featureThe Story So Far... Denisha Anderson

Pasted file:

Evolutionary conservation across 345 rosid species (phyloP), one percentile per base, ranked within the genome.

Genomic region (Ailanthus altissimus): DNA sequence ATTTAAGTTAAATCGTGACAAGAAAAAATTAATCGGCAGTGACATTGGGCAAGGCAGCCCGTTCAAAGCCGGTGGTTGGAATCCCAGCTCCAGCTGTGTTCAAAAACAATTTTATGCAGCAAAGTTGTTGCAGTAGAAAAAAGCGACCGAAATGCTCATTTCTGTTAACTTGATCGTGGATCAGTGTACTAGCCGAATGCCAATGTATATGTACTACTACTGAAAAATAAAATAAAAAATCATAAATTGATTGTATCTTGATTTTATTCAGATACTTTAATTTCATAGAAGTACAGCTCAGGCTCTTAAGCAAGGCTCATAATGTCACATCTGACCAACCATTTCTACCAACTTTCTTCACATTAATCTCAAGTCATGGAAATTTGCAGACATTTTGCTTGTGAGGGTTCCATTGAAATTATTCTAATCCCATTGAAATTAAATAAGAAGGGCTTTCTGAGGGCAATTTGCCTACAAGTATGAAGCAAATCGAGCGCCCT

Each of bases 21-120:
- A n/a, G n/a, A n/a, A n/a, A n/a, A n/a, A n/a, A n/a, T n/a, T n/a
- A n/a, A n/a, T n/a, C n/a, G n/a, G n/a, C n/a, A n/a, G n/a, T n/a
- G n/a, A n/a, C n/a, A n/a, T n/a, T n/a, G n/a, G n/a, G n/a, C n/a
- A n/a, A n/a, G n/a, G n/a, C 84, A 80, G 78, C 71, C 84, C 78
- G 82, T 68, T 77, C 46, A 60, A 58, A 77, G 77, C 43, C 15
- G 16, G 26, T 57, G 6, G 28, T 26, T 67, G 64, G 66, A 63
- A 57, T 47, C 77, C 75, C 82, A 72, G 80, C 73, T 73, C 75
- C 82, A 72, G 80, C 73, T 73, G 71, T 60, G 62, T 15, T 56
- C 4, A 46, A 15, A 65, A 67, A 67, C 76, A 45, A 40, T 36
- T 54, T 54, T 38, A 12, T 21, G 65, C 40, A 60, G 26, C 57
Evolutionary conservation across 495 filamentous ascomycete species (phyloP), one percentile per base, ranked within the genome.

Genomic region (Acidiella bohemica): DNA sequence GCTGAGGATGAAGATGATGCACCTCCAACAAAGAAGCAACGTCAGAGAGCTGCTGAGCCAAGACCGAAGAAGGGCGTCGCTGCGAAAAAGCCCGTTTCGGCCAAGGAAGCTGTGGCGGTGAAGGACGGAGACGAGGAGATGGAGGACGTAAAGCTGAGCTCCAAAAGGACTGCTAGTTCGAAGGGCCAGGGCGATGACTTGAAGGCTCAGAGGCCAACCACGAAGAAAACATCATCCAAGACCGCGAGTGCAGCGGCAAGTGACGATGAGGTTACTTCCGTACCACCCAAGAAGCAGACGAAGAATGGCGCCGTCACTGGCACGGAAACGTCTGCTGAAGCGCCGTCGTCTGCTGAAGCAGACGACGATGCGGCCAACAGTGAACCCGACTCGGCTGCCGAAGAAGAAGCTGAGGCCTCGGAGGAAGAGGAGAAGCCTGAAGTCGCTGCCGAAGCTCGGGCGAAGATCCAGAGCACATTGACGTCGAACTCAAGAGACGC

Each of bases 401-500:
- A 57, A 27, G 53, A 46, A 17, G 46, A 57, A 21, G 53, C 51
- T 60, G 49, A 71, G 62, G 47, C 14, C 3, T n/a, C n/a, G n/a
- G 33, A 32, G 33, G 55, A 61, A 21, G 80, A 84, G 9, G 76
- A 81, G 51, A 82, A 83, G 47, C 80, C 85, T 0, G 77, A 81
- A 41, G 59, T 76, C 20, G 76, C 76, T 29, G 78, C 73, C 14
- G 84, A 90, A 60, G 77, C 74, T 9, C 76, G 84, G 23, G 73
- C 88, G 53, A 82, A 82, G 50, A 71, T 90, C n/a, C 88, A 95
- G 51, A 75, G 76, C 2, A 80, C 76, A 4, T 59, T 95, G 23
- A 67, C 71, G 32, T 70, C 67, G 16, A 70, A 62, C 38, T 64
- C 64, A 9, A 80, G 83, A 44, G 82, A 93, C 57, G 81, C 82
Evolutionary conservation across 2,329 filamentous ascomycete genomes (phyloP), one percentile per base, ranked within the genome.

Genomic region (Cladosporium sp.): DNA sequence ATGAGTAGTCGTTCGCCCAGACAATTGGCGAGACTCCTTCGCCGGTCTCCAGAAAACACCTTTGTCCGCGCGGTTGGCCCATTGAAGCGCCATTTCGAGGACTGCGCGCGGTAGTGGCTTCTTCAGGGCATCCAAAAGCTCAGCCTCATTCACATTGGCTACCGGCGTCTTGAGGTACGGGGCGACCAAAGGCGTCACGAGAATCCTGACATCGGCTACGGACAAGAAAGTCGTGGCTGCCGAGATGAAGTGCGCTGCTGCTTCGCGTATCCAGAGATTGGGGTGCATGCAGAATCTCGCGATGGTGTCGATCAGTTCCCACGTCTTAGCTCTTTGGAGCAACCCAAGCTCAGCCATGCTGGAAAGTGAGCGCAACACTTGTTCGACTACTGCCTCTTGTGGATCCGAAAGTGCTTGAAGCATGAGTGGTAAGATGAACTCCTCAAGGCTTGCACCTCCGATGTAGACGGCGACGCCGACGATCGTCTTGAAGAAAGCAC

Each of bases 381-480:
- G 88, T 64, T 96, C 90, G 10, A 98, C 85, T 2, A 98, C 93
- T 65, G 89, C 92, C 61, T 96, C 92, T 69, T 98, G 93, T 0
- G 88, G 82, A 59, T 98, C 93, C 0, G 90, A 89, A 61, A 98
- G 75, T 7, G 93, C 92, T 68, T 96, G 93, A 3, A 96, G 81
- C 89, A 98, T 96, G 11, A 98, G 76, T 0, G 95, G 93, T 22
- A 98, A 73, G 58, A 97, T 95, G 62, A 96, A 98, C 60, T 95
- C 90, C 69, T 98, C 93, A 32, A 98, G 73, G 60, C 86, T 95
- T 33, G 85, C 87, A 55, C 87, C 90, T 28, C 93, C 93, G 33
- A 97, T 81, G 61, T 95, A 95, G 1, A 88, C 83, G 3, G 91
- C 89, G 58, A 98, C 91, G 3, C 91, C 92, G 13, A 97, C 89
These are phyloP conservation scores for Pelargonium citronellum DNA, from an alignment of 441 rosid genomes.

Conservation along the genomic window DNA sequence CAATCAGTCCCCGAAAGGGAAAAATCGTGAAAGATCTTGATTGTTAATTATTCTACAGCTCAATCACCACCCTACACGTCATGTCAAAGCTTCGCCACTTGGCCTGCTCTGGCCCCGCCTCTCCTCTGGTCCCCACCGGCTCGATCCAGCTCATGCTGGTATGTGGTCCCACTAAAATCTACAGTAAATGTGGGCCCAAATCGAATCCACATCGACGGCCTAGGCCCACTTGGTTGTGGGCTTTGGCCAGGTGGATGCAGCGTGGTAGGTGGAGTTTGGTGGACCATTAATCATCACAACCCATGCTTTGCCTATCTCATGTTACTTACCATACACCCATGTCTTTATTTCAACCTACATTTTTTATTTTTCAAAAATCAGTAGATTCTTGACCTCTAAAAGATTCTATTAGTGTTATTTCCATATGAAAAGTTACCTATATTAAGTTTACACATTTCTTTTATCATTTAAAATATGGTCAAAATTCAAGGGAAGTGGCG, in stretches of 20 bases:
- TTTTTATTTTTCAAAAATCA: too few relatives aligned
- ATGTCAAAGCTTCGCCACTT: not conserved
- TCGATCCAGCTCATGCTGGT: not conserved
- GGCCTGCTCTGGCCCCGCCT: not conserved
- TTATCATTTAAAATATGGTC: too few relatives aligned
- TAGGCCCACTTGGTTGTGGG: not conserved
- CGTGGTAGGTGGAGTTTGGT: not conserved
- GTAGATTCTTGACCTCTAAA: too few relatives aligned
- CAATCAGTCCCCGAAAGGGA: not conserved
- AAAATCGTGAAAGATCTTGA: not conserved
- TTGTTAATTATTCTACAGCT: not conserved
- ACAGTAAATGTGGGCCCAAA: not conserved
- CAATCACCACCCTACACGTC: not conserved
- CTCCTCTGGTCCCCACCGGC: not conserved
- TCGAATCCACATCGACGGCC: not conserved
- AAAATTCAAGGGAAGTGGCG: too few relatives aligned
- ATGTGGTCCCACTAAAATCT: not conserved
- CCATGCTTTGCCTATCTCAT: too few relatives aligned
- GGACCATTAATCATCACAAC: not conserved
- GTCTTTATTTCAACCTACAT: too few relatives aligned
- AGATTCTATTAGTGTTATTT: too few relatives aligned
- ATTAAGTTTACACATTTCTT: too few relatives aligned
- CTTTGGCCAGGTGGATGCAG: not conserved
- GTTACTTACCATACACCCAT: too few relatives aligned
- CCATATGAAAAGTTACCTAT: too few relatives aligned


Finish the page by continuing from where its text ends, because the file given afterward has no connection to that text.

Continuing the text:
Identity, race and gender are at the heart of the practice of this South Londoner whose progress in music videos this year has led to a nomination at the UKMVAs. Denisha Anderson gives us the lowdown on her intriguing work, in film and photography. Denisha Anderson does things her own way - so it's fitting that she has taken her own idiosyncratic route to music videos. The path has involved working in cinematography, production and photography, leaving the UK and then returning, before launching herself as a director. In the past year or so, she has started to make her mark in the music video medium, firstly with a trio of videos for Wu-Lu, and also The Bug, Léa Sen, and most recently Chrissi. At the same time, she continues to build her reputation as a photographer, exporing the issues of identity, race, gender through her practice of documentary and portrait (and self-portrait) work, which has largely been exhibited in a fine art space. "I think it’s important to disrupt the normal way of thinking - or at least try and open up a new pathway of thinking, because a lot of people don't really think about other things that are outside of their own problems," says the South Londoner, who's background includes working alongside Spike Lee, Daniel Mulloy and Joost Vandeburg.Above: Denisha Anderson (centre) on the set of the video for WU-LU's South (photo: Nazmul Hoque) Anderson studied at the Arts Institute, Bournemouth, where she specialised in cinematography. After graduating in 2010, she then worked in camera and lighting for five years. But that was enough for her, for frankly worrying reasons. "I sacked it off, because of misogyny and racism," she states bluntly.She then moved to Amsterdam, and began working as a junior producer and production manager in advertising, for agencies and production companies. Then she had an out-of-the-blue opportunity to exhibit her photography. "I wasn't trying to be that," she says. "[But] my bestie Sam King just called me saying that an artist dropped out, because he worked in a really trendy bar gallery place in Amsterdam. Then I had two weeks to create a show that I’d just thought of. I did that, and sold three on the opening night." I think it’s important to disrupt the normal way of thinking. She had not planned to be a professional photographer. She describes her practice in the artform as "my meditation, it's my own peace." Nonetheless, that first exhibit effectively launched a new career. She returned to London, where recognition of her talents quickly followed.In 2018 her ongoing series MAN, where she flips customary ideas of the nude in art, was exhibited at the V&A in London; she was part of the Self-Portrait exhibition at HOME by Ronan Mckenzie in North London of 12 Black female photographers across generations; and also involved in a billboard campaign for Record Store Day in 2021.She took us through some of the key works that she has made throughout her career to date - which promises to continue to express itself in new and interesting ways."Part of my career is to keep on creating and keep on exploring," she says. "And I know for myself I'm a very layered person, so I don't really believe in just doing one thing for the rest of my life. Variety is the spice of life. And I'm a spicy woman." THE BALLAD OF RYE LANE (co-director with Amy Garcia-Brooks)"I’ve made a couple of documentaries that were selected in different film festivals so I’m really proud of myself for that. One of my favourites is The Ballad of Rye Lane - it's about a pool hall which has a karaoke night and the variety of people that it brings together.While I was working at a club in Peckham, I used to go there after, to this pool hall, and hang out with all the locals. I did it with Amy Garcia-Brookes - one of the bartenders I used to work with as well. She’d never made a movie before either, so she was just learning from me - but I'd mainly film it and she would do the interviews.I wanted everyone to feel relaxed about me, so at first we were just there being punters, doing karaoke like everybody else. And then slowly I started bringing out a camera and interviewing people, filming people perform on the night. So I was a part of people celebrating their 18th birthday and people celebrating their 80th birthday.One of my favourite guys was Alex - a Sri Lankan in his 70s. He was a gambler, who lost his wife and his kids to it. I was like, 'this is really deep', and he was like 'I know, but it happened'. He was a real crooner, always really smartly dressed and he loved a little Frank Sinatra number. And then this other girl called Georgia that I met, she was in her 20s. She would do Dolly Parton and she actually smashed it. So yeah, it's just a variety of people having a good time on a Sunday evening."MAN"Inspired by the visual imbalance in how we see the female figure nude or otherwise in comparison to the males, I began to look into ideas regarding the male gaze and its lack of post-colonial rhetoric. This project and exhibition acts as the beginning of wider topics and themes I aim address. Using the male body as a template to explore gender roles, masculinity, desire and provocation." WU-LU ft Lex Amor - SOUTH"I only got back involved with filmmaking because of my bestie [Wu-Lu's Miles Romans-Hopcraft]. He knows what I'm capable of as I know what he's capable of, and he asked me to do a video for him.Obviously it's South, it’s about where we grew up. The changing face of it, and the changing energy and essentially also a representation of the time that we're living in. Because we were representing the ends, we had to do it premium. It couldn't be half-arsed."The different textures [are] why you feel like it could feel like '70s, or it could feel like '90s." It was a two-day shoot, and the whole crew was really small. I had five camera operators, I had 30 extras, and a real protest, and I had three locations. And a monsoon. I think the total budget was about £1,200. I had five different mediums, to have the different textures and that's why you feel like it could feel like '70s, or it could feel like '90s. They intentionally gave that texture to it. And I got the film for both of my photographers - colour and black and white - so again they’re getting the texture that I want."THE BUG ft FLOWDAN - PRESSURE"It was only me and my mate Ben Stapleton on this one, who came down from Scotland because he liked The Bug. He had a new camera that he brought, and then he had a drone as well. He shot it and edited it, and I directed it and came up with the idea.Ben and I grew up and attended secondary school together and is one of the funniest guys I know. So working with him in this capacity was a first, but a super-enjoyable one. He works in production and is a multi-talented guy who is great with challenging budgets, so I thought he would be great for this and the result speaks for itself.We created a claustrophobic energy to to give space to those in estates, living upon one another and repeatedly ignored by those in power. Flowdan becomes the voice of the people, taking over TV screens, to deliver the message...'...Wait for the revolution but the revolution can’t start, We affi go bludclart start it.' It was the first thing I did with Caviar - a little warm-up sesh. It actually cost less than the first Wu-Lu video to make."WU-LU - BROKEN HOMES"With the video for South I didn't make a treatment. I was just at [Miles's] house and then I just talked it through in his living room. I'm quite an expressive person, so I'm standing up and selling all this stuff. But once you're signed, you get a little bit more serious. So I had to make a little treatment for Broken Homes.But again we were sitting in Miles's house, chilling out, and then we found the opening sequence to Blade. He said he'd had this dream, where it felt like it had a bit of Blade in there. So, then we watched it and played the tune underneath and we were like - 'Oh, my God, this is it, bro! This is sick.' So that's how we evolved. I then got Lauren Mills on board who had produced The Bug video for me. We first met at WU-LU’s pre-album gig at Peckham Audio and bonded from there. Mills loved the song, and Brooklyn her production partner smashed it, helping me get a fantastic crew together. They have since all blown up individually which is amazing to see. It was a dream crew – focussed and super talented, without whom it wouldn’t be the video it was. I even found my DoP Jed Darlington-Roberts two days before - DM’ed him proposing this mad idea in the hope he’d say 'yes'. He did and we have been working together since."RECORD STORE DAY BILLBOARD CAMPAIGN: Creating an Icon"To coincide with Record Store Day in June 2021 an outdoor photography exhibition was planned across Buildhollywood sites, in London, Birmingham, Bristol, Brighton, Edinburgh, Glasgow and Cardiff. I was asked to feature alongside fellow emerging artist Steven M Wiggins and established photographers Mick Rock, Pogus Ceaser and Gered Mankowitz.They used images of The Rolling Stones, The Mighty Diamonds, Blondie and Hendrix - where I shot the magnificent WU-LU and Oscar Jerome."WU-LU - BLAME"Essentially, the song is about a fallout with one of [Miles's] close friends that happened while he was out making the album. Things went down and it got scary. It's that moment of when it happened, the fallout from it, the energy he felt from it, being a little bit scared, and concerned, just a fluctuation of different emotions... all of that.It happened while he was in Norway, on a road trip, surrounded by mountains. So I wanted to essentially express that in this alternative location. I didn't have these vast mountains, but at the same point, I wanted to juxtapose it and still have that road trip energy - having it in the desert, as opposed to the cold Norwegian weather. I was inspired by that paradox.I'm not going to go into the details because that’s his personal story. But it was a really intense time and I wanted to express that intensity. But also, for it to still be beautiful and still feel cinematic. Still feel like you're absorbed within that space."CHRISSI - LIPO "Every single video that I do is a new experience. I walk into it with fresh eyes and fresh energy. I liked the song, and finding out how it was inspired - about dating someone who is an absolute douche - I thought it was a vibe. And also I hadn't done any R&B before, so I thought: why not?It's really empowering. It's not meant to be 'woe is me, I'm so single'. It's more like 'oh, I'm single - yay, this is exciting!' - that kind of energy. Britini Campbell, my stylist from Broken Homes, made that the chiffon dress that Chrissi wears - representing her queen status, and just loving herself. It's saying: 'I'm actually a dream.' Then it's a sleepover with all her besties, just talking about the scenario, which is: 'He's an absolute knob. But don't worry about it darling. Let’s have a little drinky-poo.'What did I learn from making this one? That everything can go wrong constantly throughout the whole shoot. From falling in love with a location, to then the location telling you that you can't shoot on the date that you said, even though they originally told you 'yes'. And we ended up shooting on the hottest day of the year, up to that point. It was just baking. But my team were amazing.I also learned that choreography is fun, especially when people want to actually learn it and do it - because everyone smashed it. I'm really happy about that. And I'm putting it in there now - Claudia [Lois, the choreo] won't mind - but one of the moves, that was in my pitch. So just letting you know, I could be a choreographer in my later days."• Denisha Anderson is represented by Caviar. Watch more of her work here.